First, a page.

look­ing up

Australian Geographic - - The List - with Glenn Dawes

Naked eye

The Milky Way is hug­ging the hori­zon, leav­ing an un­ob­structed view of the south­ern uni­verse. Look for two bright iso­lated stars, Ach­ernar and Fo­ma­l­haut; The lat­ter is near the con­stel­la­tion of Grus the Crane, which looks more like an archer’s bow.


Close to the north­ern hori­zon lies the An­dromeda galaxy (M31). About three binoc­u­lar fields to its up­per right lies an­other hazy oval­shaped patch, the Tri­an­gu­lum Galaxy, M33. The light from both has trav­elled 2 mil­lion years be­fore en­ter­ing your eyes!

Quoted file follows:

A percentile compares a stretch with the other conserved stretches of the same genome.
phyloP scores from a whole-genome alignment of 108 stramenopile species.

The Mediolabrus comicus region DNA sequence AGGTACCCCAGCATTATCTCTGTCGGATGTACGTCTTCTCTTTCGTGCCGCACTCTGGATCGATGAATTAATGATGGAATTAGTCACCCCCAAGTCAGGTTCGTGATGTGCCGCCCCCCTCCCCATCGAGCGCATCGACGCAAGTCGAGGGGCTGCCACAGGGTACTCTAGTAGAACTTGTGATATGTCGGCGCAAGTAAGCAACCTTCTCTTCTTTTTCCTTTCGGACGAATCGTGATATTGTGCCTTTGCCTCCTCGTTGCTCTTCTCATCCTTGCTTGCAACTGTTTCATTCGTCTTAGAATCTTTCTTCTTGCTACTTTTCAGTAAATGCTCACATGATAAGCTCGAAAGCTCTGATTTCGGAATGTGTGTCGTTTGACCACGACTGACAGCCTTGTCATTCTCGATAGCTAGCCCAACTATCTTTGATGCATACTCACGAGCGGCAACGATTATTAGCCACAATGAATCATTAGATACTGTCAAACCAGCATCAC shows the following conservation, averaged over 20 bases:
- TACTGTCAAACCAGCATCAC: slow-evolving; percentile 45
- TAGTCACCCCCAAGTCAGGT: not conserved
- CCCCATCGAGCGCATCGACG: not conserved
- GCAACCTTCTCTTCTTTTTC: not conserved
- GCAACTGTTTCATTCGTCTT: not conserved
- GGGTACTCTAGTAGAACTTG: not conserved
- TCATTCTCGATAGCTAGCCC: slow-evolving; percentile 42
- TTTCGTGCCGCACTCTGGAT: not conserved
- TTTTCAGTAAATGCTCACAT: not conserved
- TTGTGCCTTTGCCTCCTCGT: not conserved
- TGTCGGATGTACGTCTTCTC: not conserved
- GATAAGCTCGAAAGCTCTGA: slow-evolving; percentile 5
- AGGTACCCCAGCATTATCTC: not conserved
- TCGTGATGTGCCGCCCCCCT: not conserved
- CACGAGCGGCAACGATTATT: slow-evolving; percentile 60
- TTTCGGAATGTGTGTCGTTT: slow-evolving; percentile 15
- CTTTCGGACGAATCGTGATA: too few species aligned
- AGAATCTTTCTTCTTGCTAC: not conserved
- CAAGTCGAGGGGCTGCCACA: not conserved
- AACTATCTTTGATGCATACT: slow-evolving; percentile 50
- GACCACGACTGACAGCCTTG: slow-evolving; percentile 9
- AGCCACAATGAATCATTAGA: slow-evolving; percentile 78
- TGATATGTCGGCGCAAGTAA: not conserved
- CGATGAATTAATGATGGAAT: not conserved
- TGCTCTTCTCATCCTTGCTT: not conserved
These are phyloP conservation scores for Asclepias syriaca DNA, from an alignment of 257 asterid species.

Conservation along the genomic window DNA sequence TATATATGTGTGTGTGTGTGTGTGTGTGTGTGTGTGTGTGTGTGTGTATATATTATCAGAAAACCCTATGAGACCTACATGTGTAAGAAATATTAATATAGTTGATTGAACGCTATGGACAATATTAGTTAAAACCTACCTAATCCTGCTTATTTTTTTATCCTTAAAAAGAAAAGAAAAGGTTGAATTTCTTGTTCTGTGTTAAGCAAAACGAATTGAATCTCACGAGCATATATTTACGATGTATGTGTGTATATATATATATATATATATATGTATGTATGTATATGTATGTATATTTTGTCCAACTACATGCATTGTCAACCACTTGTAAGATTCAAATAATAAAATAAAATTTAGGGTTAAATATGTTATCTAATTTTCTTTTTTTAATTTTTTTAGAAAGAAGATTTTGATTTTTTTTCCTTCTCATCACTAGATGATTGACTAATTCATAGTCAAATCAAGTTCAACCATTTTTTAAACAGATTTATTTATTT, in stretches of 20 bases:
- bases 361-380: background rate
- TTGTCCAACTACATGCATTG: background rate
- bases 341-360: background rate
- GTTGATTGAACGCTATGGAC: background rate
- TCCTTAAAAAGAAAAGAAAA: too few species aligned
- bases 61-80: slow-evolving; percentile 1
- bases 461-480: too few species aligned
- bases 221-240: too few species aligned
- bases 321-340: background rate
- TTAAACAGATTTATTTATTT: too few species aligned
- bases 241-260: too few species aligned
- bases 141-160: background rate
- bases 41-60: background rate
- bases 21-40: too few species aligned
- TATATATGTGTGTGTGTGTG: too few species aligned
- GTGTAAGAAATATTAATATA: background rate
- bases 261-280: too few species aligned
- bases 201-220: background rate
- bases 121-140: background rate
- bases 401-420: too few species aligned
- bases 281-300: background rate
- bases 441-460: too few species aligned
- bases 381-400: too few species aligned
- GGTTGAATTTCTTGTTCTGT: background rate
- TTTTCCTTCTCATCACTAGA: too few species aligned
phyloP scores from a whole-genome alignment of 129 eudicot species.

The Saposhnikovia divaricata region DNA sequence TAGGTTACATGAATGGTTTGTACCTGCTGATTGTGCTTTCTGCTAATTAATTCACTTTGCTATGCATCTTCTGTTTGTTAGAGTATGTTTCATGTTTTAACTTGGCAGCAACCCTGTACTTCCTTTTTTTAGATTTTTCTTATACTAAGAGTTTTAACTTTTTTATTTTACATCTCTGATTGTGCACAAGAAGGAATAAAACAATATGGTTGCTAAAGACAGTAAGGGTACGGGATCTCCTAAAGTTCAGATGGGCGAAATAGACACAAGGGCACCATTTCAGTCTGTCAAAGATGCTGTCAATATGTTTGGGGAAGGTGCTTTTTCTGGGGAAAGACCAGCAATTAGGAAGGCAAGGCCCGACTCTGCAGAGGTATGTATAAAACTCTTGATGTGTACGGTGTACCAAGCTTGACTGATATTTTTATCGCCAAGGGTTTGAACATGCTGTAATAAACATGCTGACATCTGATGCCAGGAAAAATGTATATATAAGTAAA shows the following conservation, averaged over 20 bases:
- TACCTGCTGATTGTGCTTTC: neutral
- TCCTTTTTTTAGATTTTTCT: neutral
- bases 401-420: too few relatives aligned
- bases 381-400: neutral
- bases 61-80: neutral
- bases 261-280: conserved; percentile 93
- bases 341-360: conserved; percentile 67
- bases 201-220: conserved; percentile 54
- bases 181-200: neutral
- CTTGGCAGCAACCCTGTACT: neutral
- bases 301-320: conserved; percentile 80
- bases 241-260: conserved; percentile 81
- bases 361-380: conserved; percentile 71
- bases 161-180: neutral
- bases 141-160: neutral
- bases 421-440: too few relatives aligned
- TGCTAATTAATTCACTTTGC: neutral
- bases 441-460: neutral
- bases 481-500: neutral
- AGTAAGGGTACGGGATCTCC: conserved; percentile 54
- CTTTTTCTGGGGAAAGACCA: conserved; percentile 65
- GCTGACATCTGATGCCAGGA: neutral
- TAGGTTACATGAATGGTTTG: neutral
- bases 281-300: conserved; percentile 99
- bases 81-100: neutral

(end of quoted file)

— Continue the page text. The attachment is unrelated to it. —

Small te­le­scope

Ach­ernar might be the bright­est star in the con­stel­la­tion of Eri­danus, but its real gem is Aca­mar (Theta Eri­dani). A te­le­scope re­veals this lu­mi­nary is re­ally two stars fit­ting snugly to­gether. Bril­liant white in colour, per­haps ‘Di­a­mond’ might be a bet­ter name.

Glenn Dawes is a co-au­thor of the year­book As­tron­omy 2018 Aus­tralia(Quasar Pub­lish­ing).

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